It’s exceedingly good to see Luis Guzmán looking so vibrantly out of place in Kevin Reynolds’ The Count of Monte Cristo. Guzmán plays a pirate named Jacopo who is about to be killed by his fellows, for some infraction of the pirate code. Just at this moment (which takes place in the during the early 19th century, near France), the film’s ostensible hero, Edmond Dantes (Jim Caviezel, looking almost as perplexed as he did in Angel Eyes), comes washing up on the pirate island’s shore and gets into his own scuffle with them. Offered the chance to kill Jacopo in a fight or be killed himself, Edmond says okay. And then, so gallant is Edmond that when he has the chance to finish off his opponent, he does not. This is apparently fine with the rest of the pirates, as the film quickly moves on to some other scene, with Jacopo ensconced as Edmond’s grateful servant-for-life.
Indeed, Jacopo proves himself a very worthy servant, but more importantly, he hovers around the edges of the rest of The Count of Monte Cristo‘s preposterous plot, representing an almost mischievous, slightly skewed perspective on the upper class folly going on before him. And if there’s anything screenwriter Jay Wolpert’s overheated adaptation of Alexandre Dumas’ classic tale, it’s a mischievous, slightly skewed perspective. Unfortunately, Guzmán’s Jacopo doesn’t make his appearance until almost halfway through the movie, which means that there’s a lot of set-up to get to the profound insight he offers.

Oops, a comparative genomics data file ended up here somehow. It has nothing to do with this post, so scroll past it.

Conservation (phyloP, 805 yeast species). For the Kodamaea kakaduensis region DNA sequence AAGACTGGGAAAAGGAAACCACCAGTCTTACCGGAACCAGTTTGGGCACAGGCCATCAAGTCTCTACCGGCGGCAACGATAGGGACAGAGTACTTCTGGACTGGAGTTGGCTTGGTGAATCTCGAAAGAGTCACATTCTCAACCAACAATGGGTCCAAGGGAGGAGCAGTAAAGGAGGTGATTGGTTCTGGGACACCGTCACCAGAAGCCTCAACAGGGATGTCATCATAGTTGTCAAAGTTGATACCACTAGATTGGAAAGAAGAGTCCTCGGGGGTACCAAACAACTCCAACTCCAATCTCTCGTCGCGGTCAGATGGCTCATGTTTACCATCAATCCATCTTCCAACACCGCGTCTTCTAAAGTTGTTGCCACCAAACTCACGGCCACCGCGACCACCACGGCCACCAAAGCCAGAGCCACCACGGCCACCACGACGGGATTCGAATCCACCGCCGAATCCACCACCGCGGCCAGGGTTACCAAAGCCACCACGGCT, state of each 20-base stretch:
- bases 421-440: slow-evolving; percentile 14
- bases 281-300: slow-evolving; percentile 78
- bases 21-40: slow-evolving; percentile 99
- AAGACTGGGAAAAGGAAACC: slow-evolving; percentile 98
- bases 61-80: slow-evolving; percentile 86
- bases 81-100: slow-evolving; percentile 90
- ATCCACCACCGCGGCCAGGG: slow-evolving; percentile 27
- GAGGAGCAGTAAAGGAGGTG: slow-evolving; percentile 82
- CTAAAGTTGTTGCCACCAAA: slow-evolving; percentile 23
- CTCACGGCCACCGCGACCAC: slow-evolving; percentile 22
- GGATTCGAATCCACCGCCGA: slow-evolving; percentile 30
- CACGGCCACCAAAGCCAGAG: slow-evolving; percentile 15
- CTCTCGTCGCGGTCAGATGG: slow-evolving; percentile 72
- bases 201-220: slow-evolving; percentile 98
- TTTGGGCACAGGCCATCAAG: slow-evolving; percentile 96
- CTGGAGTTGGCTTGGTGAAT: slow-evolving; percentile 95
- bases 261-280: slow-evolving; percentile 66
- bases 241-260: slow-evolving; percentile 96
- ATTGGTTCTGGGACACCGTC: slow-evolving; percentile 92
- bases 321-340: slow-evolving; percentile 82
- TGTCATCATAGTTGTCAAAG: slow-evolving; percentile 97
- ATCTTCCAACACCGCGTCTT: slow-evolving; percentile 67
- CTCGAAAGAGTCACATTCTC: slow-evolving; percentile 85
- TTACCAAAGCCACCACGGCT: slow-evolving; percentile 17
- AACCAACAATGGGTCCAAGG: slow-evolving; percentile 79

The story of Edmond’s journey that pirate island is long and tragic (the film runs two and a half hours). He first appears as a generally happy, if “common,” fellow in Marseilles, in love with the perfect upper-class girl, Mercedes (Dagmara Dominiczyk), and believing that all is hunky dory between himself and flamboyant and extremely competitive fop of a best friend, Fernand Mondego (Guy Pearce). What Edmond doesn’t know is that Fernand, also upper class and lusting after Mercedes, resents the heck out of him. The friends both work for a shipping company, and after an unexpected detour to Elba, where Edmond stupidly agrees to deliver a letter for the exiled Napoleon, they return home to learn that their employer is promoting Edmond and essentially dissing Fernand. When he sees Edmond celebrating his good fortune with a little open-air sex with Mercedes, you can almost see the steam coming out of Fernand’s ears: What to do? What to do!?
Well, he comes up with a doozy of a scheme to ruin poor Edmond bigtime, enlisting the help of an unpleasant local magistrate, Villefort (James Frain), to have Edmond arrested for treason. As the uniforms drag him off, Edmond is naturally horrified: “Why? Why?” he beseeches Fernand, who replies curtly, “It’s complicated… because you’re the son of a clerk and I’m not supposed to want to be you!” Aha! The complications of such ardor are evidently quite beyond Edmond, whose mopey, bedraggled demeanor only makes you sympathetic with the infinitely more charismatic Fernand’s view of things. Within minutes, it seems, Edmond is whisked off to prison on the ominously named Isle d’If, forever, while Villefort tells and Mercedes and her family that he has been executed.